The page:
What I thought:
I was lured in to reading this book after having read Sophie Hannah’s very early books and loving them (and then later on, not so much). This one sounded intriguing though: Cara Burrows, on holiday from England, walks into the wrong hotel room and sees the most famous murder victim in the USA, Melody Chapa, whose parents are serving life sentences for her murder. Or does she?
Well, where to begin? I scratched my head for most of this book, wondering if it was meant to be tongue-in-cheek or even a spoof of this very crowded genre. Having since seen other reviews, it appears I’m not alone. My reading of this book was accompanied by much eye-rolling, some jaw-dropping and a spot of guffawing at its incredulity.
Cara Burrows goes half way round the world, leaving her family with no way of contacting her and spending all the family savings, to an over-the-top, luxurious American spa for a reason, that as it becomes apparent, just seems ridiculously dramatic. There is much made of Cara giving her phone to a complete stranger of a cab driver so that her family can’t contact her, and less than 24 hours later she is setting up an Instagram account and posting shots of herself to tag in her children to show she’s “OK”. This is an example of the many times I had to suspend my disbelief at a plot which felt so contrived and clunky. Cara herself is not a character I cared about or could even empathise with, and the Americans were, in the main, such caricatures I was almost embarrassed for the author.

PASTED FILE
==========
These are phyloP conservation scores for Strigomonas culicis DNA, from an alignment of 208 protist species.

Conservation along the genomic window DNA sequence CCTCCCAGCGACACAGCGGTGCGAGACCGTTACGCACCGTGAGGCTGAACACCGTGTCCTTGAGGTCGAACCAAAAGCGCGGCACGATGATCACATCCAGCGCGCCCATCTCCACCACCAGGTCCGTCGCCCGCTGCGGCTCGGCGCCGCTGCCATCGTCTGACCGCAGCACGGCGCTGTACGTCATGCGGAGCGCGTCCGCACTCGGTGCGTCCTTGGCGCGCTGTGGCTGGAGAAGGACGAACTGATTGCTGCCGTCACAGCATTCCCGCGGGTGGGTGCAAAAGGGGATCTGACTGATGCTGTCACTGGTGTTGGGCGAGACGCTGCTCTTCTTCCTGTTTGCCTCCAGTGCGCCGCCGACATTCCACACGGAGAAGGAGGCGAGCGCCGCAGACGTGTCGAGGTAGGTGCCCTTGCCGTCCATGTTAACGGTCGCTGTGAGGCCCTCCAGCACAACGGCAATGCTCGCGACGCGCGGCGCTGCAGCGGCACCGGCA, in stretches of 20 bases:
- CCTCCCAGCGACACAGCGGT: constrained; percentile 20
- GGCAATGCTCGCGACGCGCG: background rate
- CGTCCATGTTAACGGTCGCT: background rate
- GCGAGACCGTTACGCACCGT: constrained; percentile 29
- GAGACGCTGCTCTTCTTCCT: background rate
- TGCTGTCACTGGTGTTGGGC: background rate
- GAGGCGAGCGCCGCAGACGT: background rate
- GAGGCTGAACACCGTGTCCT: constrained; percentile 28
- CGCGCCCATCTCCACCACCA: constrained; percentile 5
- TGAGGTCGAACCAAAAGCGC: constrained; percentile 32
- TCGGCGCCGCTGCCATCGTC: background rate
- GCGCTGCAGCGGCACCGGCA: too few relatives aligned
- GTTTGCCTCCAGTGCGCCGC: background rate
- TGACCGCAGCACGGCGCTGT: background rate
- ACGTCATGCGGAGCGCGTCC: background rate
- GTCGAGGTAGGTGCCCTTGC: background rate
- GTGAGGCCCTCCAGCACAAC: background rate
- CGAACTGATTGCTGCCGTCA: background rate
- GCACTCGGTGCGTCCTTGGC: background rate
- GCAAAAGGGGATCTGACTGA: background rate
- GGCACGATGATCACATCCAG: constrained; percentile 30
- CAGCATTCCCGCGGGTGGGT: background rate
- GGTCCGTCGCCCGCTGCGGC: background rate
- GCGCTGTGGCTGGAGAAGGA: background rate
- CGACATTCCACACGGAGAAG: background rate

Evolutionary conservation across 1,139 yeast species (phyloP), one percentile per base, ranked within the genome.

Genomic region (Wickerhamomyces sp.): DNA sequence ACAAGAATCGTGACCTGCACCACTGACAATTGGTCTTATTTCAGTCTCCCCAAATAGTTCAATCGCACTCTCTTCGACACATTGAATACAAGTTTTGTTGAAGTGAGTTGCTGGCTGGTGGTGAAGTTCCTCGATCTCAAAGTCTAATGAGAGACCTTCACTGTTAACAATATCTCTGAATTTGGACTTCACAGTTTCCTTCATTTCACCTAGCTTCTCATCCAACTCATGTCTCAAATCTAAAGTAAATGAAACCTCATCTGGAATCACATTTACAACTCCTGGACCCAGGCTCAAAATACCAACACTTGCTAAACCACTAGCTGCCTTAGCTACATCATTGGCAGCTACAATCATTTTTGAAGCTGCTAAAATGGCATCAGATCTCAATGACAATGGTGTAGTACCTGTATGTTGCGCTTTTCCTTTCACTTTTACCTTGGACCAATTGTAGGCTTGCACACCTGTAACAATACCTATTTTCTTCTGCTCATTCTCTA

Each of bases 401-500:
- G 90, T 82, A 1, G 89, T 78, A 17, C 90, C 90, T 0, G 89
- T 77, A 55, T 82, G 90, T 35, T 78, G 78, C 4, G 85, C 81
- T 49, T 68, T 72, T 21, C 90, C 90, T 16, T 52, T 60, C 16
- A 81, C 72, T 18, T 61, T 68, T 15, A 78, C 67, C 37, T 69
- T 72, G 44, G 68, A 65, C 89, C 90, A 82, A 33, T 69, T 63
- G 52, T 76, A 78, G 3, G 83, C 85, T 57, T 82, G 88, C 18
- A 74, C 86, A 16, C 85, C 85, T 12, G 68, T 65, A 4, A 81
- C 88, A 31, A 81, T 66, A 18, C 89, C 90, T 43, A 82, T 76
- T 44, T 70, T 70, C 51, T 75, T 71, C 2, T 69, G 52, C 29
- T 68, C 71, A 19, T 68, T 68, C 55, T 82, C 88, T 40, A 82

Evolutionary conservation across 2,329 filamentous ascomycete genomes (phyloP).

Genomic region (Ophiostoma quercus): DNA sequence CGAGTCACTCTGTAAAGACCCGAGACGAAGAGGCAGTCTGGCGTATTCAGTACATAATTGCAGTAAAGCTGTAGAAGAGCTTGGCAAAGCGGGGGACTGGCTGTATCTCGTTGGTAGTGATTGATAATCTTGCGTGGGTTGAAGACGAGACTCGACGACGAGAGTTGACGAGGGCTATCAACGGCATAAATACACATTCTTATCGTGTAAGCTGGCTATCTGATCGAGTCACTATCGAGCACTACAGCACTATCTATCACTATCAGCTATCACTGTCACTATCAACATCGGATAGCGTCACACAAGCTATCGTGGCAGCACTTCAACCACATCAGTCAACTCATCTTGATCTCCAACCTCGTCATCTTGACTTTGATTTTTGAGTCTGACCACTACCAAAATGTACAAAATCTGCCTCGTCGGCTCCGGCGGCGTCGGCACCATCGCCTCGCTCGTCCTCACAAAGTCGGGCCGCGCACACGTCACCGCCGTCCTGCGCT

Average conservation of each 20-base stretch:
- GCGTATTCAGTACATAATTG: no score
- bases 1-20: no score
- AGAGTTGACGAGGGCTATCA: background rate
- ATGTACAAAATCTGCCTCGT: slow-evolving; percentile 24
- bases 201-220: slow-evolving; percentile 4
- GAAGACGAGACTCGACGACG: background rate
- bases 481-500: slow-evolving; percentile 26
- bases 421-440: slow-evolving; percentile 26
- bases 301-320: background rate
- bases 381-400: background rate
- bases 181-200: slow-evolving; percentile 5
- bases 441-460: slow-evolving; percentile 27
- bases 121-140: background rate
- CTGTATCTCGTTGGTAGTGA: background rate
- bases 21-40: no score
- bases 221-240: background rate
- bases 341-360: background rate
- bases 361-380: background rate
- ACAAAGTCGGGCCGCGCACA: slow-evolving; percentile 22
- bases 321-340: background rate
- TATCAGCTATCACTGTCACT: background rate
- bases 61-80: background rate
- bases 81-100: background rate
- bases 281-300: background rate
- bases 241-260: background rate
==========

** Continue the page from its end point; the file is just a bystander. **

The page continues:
This could have been a good story – the premise certainly piqued my interest but I couldn’t see past the gaping plot holes and Hannah’s attempt to stitch them together with something – anything – however tenuous, to get us to the next part of the book. I am more bewildered than disappointed if I’m honest. If this does turn out to be a spoof, then it’s a good one, if not then I can’t recommend I’m afraid.